Content uploaded by K. Zebbiche

Author content

All content in this area was uploaded by K. Zebbiche

Content may be subject to copyright.

Multibit Decoding of Multiplicative Watermarking for

Fingerprint Images

K.Zebbiche, F.Khelifi, A.Bouridane

School of Electronics, Electrical Engineering and Computer Science

Queen’s University Belfast

Belfast,BT7 1NN

Email: {kzebbiche01, fkhelifi01, A.Bouridane}@qub.ac.uk

Keywords: Multibit decoding, Multiplicative watermark,

Maximum-likelihood.

Abstract

In this paper, we propose an optimum decoder of multibit,

multiplicative watermarks hidden within discrete wavelet

transform (DWT) coefficients of fingerprint images. The

structure of the decoder is based on the maximum-likelihood

(ML) method which requires a probability distribution

function (PDF). Generalized Gaussian PDF is used to model

the statistical behaviour of the DWT coefficients. The

performance of the decoder is tested in realistic scenarios,

where attacks are taken into account. The experiments reveal

that the proposed decoder provides very attractive results and

the decoding error is within an acceptable range of tolerance.

1 Introduction

With the widespread utilisation of fingerprint-based

identification systems, establishing the authenticity of

fingerprint data itself has emerged as an important research

issue. Watermarking is a possible technique that can be used

to increase the security of the fingerprint images [8] and may

be used in applications like protecting the originality of

fingerprint images stored in databases against intentional and

unintentional attacks, fraud detection, guaranteeing secure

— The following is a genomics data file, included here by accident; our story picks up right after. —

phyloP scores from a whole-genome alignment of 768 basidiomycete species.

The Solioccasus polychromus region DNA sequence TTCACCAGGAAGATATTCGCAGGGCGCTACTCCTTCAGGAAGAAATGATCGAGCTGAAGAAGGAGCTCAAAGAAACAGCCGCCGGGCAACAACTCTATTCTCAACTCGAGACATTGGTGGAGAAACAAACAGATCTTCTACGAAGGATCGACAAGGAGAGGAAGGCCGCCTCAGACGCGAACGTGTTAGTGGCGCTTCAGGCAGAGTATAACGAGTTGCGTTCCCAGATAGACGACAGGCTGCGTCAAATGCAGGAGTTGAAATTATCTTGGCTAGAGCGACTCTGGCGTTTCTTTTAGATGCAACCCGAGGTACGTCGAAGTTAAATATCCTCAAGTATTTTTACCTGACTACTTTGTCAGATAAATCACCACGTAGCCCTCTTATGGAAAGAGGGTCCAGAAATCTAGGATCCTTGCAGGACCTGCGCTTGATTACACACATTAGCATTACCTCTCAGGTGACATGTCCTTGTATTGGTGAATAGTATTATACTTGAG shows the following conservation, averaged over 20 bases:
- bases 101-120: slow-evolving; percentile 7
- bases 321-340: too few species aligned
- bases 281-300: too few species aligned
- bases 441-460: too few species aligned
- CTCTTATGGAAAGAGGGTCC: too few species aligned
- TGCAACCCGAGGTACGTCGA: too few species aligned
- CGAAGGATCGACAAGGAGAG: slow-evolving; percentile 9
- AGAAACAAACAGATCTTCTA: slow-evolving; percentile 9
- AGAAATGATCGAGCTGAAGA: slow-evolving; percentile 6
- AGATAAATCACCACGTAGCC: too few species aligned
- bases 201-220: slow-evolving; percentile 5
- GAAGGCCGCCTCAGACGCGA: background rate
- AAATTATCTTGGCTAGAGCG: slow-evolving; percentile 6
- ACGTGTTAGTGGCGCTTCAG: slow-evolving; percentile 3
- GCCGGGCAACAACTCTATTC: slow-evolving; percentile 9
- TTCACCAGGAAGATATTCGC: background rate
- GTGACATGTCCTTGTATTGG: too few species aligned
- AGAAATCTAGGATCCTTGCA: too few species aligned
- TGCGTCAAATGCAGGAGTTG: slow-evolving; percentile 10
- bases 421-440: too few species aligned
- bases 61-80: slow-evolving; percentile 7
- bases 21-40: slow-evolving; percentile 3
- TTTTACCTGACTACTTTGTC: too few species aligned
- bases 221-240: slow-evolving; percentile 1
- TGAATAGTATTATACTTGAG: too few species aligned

transmission of acquired fingerprint images from intelligence

agencies to a central database,…etc.

Watermarking is defined as embedding information such as

ID, origin, destination, access level,…etc in the host data. The

embedded information may be recovered later on and used to

check the authenticity of the host data. Two processes can be

defined at this stage: (i) the detection stage, which aims to

decide whether a given watermark has been inserted in the

host image, referred to as one-bit watermark detection, and

(ii) given that a watermark is embedded into the host image,

the decoding aims to extract bit by bit the hidden information,

referred to as multibit watermarking decoding. In practice,

since a watermarked image is altered by several attacks, the

hidden information cannot be completely extracted and errors

may occur, thus a good decoder should be able to estimate the

hidden information with a low probability of error.

Optimum decoding of multibit watermark has been proposed

in [2, 5, 6]. Hernandez et al. [5, 6] proposed an optimum

multibit decoder for image watermarking operating in the

discrete cosine transform (DCT) domain and used

Generalized Gaussian PDF to model the distribution of the

DCT coefficients. However, this decoding scheme refers to

the additive watermarking and thus cannot be applied when a

different embedding rule is used. Barni et al. [2] proposed an